South African Literature Beyond The Cold War

Hardcover | April 15, 2010

byMonica Popescu

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Contemporary South African literature reflects a fascination with Russian and Eastern European stories of revolution and transformation as well as resistance to state oppression. In this groundbreaking book, Monica Popescu studies the formative role played by an imaginary and real Eastern Europe in literature written during and after apartheid. Reading the end of apartheid against the fall of the communist regimes in Eastern Europe, she rethinks the genealogy and aims of postcolonial studies in the context both of the Cold War and of the various forms of colonial domination and resistance in South Africa.

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Contemporary South African literature reflects a fascination with Russian and Eastern European stories of revolution and transformation as well as resistance to state oppression. In this groundbreaking book, Monica Popescu studies the formative role played by an imaginary and real Eastern Europe in literature written during and after a...

Monica Popescu is Assistant Professor of English at McGill University. She is the author of The Politics of Violence in Post-communist Films. Her articles on postapartheid literature, cultural translation, nationalism, and the Cold War in Southern Africa have appeared in Studies in the Novel, The Yale Journal of Criticism, Current Wri...
Format:HardcoverDimensions:256 pages, 8.48 × 5.78 × 0.78 inPublished:April 15, 2010Publisher:Palgrave MacmillanLanguage:English

The following ISBNs are associated with this title:

ISBN - 10:0230617395

ISBN - 13:9780230617391

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Table of Contents

Introduction: Eastern Europe in the South African Cultural Imaginary * Revolution and Transformation: Alex La Guma’s Models of Decolonization * Interregnum and Narrative Confusion: Zoë Wicomb and the South African Historiography of the Early 1990s * Transition Intertexts: J. M. Coetzee and the Nineteenth-Century Russian Writers * Cultures in Translation: Ivan Vladislavic and the Itinerant Imagery of the 1990s Fiction *  Nadine Gordimer and the End of Apartheid in a Global Perspective * Conclusion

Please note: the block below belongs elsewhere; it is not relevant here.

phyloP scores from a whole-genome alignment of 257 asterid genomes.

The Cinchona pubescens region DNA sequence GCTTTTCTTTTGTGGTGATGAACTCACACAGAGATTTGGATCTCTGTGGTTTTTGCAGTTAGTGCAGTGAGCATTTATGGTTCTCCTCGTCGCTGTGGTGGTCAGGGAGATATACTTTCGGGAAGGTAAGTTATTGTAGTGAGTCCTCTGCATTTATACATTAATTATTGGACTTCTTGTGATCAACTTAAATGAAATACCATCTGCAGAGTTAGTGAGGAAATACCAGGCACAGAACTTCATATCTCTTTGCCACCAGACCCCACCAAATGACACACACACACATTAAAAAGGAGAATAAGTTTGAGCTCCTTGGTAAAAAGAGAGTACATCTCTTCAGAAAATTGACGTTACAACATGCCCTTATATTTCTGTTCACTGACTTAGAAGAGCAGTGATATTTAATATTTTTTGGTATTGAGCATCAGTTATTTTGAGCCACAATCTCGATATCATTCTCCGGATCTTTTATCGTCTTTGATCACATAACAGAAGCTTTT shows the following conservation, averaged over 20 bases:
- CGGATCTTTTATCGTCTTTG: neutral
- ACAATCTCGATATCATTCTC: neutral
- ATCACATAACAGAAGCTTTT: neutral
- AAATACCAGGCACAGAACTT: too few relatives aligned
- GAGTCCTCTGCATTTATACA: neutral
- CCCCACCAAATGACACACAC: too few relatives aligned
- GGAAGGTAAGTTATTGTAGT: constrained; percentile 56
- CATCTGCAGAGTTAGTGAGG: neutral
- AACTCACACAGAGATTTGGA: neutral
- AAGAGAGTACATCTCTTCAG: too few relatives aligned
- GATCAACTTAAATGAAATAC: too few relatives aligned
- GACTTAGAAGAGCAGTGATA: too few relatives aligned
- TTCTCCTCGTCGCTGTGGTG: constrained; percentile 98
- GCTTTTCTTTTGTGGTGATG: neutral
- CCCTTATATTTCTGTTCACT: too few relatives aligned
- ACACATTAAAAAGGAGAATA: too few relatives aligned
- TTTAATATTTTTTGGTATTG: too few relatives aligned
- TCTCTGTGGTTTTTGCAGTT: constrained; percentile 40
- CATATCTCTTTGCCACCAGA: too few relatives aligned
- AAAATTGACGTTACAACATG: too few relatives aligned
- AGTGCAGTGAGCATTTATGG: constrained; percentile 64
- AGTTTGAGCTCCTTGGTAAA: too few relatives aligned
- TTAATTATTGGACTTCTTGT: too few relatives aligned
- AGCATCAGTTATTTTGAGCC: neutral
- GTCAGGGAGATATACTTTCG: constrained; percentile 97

Editorial Reviews

Winner of the 2012 Gustave O. Arlt Award in the Humanities!"In this enlightening study Popescu shows how enduring and productive the role of Eastern Europe has been in the South African imagination. With a deft hand, she reveals a sphere of influence too often masked by the preoccupation, critical writing, with the interplay of colony and metropole . . . By insisting on reading the end of apartheid against the end of the Soviet regime, Popescu offers a highly suggestive account of the manner in which post Cold War shifts have affected literature and theory alike in the postcolony. At once original and provocative, this work is an important addition to South African scholarship." - Jean Comaroff, University of Chicago "This book is a significant and exciting intervention in postcolonial studies. Revealing for the first time the numerous invocations of Russia and Eastern Europe in the South African literary and cultural imaginary, it further undoes the overdrawn vertical axis between metropole and colony which has so dominated postcolonial thinking . . . and examines the relationship between postcolonialism and postcommunism in ways that immensely enrich and complicate our current thinking." - Sarah Nuttall, Professor of Literary and Cultural Studies, Wits Institute for Social and Economic Research "The book offers an enriching variation on a standard comparative model, Africa, and the West. Instead, South African literature is granted the challenge of an Eastern European perspective. This is an important contribution to the field of postcolonial studies." - Professor Michael Chapman, University of KwaZulu-Natal and author of Southern African Literatures "South African literary studies in the twenty-first century is taking a transnational turn, and Popescu's work is at the vanguard of that movement . . . In Popescu's hands, this comparative approach yields powerful insights into South Africa's cultural imaginary." - Shane Graham, author of South African Literature after the Truth Commission